For many divorcing couples, particularly those who own or have an interest in a closely held family business, cash very often reigns supreme. Often times access to cash, particularly by way of a business, serves to supplement, or enhance a couple’s marital lifestyle far beyond that which may be classified as reported income for income tax purposes. While having “cash” during the marriage often connotes luxury goods, lower tax brackets and the like, “cash” during a divorce often connotes mandatory reporting issues and the retention of forensic accountants. This is particularly so in litigated divorce cases where there is a clear discrepancy between a parties’ marital lifestyle (how a couple operated and paid their basic monthly recurring expenses), versus what a couple reported on their tax returns.
In matters involving alimony and/or child support components, the retention of a forensic accountant is essential for determining the actual cash flow utilized by the parties to maintain their lifestyle, as same is critical for determining the appropriate amount of both alimony and child support to be paid. While undoubtedly cash is difficult if not impossible to recapture, a cash flow analysis can allow accountants and attorneys to effectively “back into” the total marital income by seeing the net monthly recurring expenses paid by the parties.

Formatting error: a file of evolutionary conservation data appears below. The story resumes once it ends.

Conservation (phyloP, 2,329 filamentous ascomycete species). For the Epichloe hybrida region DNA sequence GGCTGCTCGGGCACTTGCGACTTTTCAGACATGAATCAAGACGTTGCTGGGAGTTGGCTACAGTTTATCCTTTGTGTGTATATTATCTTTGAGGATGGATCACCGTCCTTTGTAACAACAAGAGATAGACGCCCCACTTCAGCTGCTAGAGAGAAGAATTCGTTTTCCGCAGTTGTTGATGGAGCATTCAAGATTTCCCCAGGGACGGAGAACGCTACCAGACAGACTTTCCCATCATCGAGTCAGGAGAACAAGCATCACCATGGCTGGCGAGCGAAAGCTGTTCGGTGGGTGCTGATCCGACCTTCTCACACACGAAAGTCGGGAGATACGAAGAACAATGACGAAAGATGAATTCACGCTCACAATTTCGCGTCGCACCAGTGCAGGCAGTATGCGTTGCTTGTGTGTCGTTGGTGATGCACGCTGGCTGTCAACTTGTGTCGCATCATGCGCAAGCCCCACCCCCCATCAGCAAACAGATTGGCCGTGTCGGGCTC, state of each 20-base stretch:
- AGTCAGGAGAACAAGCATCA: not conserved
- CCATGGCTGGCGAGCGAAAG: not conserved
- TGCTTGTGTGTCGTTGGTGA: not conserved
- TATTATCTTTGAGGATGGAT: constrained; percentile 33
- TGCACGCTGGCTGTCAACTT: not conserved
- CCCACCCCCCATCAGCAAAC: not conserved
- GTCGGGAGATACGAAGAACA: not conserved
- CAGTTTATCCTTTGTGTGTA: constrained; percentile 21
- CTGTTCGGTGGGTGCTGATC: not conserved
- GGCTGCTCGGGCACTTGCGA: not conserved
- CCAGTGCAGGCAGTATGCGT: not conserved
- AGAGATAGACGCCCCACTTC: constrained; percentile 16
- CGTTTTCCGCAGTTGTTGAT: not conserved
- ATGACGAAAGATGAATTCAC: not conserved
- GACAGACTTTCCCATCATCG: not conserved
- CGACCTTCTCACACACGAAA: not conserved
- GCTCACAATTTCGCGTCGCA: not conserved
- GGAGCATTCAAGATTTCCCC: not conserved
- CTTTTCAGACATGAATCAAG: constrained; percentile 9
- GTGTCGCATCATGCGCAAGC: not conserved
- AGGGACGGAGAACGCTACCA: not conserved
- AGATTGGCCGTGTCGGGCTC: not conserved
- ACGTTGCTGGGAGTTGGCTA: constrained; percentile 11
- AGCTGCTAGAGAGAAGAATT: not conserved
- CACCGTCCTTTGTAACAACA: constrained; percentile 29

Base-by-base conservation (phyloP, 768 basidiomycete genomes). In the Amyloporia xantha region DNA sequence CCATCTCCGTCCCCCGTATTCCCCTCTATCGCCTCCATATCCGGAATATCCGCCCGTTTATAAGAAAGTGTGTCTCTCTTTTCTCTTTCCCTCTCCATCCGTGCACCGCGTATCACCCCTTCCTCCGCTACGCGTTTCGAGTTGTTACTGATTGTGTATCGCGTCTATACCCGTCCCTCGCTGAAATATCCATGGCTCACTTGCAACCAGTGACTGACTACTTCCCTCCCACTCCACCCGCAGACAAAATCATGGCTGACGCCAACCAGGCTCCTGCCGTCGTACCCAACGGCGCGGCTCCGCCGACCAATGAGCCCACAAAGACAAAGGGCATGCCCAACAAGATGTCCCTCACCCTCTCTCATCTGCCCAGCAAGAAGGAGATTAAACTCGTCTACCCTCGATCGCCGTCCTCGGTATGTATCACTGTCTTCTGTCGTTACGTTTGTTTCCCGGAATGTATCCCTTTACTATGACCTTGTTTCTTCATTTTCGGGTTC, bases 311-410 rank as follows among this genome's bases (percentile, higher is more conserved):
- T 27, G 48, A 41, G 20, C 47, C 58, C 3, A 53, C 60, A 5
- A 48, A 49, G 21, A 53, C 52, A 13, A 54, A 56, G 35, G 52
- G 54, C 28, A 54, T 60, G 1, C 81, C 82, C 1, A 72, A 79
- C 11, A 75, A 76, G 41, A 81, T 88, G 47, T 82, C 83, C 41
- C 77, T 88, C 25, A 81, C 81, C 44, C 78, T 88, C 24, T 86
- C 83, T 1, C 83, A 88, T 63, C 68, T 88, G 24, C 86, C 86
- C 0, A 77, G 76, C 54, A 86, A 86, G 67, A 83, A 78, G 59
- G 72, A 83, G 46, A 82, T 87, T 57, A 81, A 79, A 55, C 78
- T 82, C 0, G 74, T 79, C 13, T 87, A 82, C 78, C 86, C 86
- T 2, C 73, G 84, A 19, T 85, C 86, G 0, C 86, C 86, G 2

There are unique and case-specific challenges associated with businesses with cash components. The importance of structuring a legal and accounting team to address these issues cannot be underscored whether you are the obligor or obligee spouse as not only may couples face serious IRS issues, there are also particularized marital rights and privileges that might be effected whether the case is settled or tried.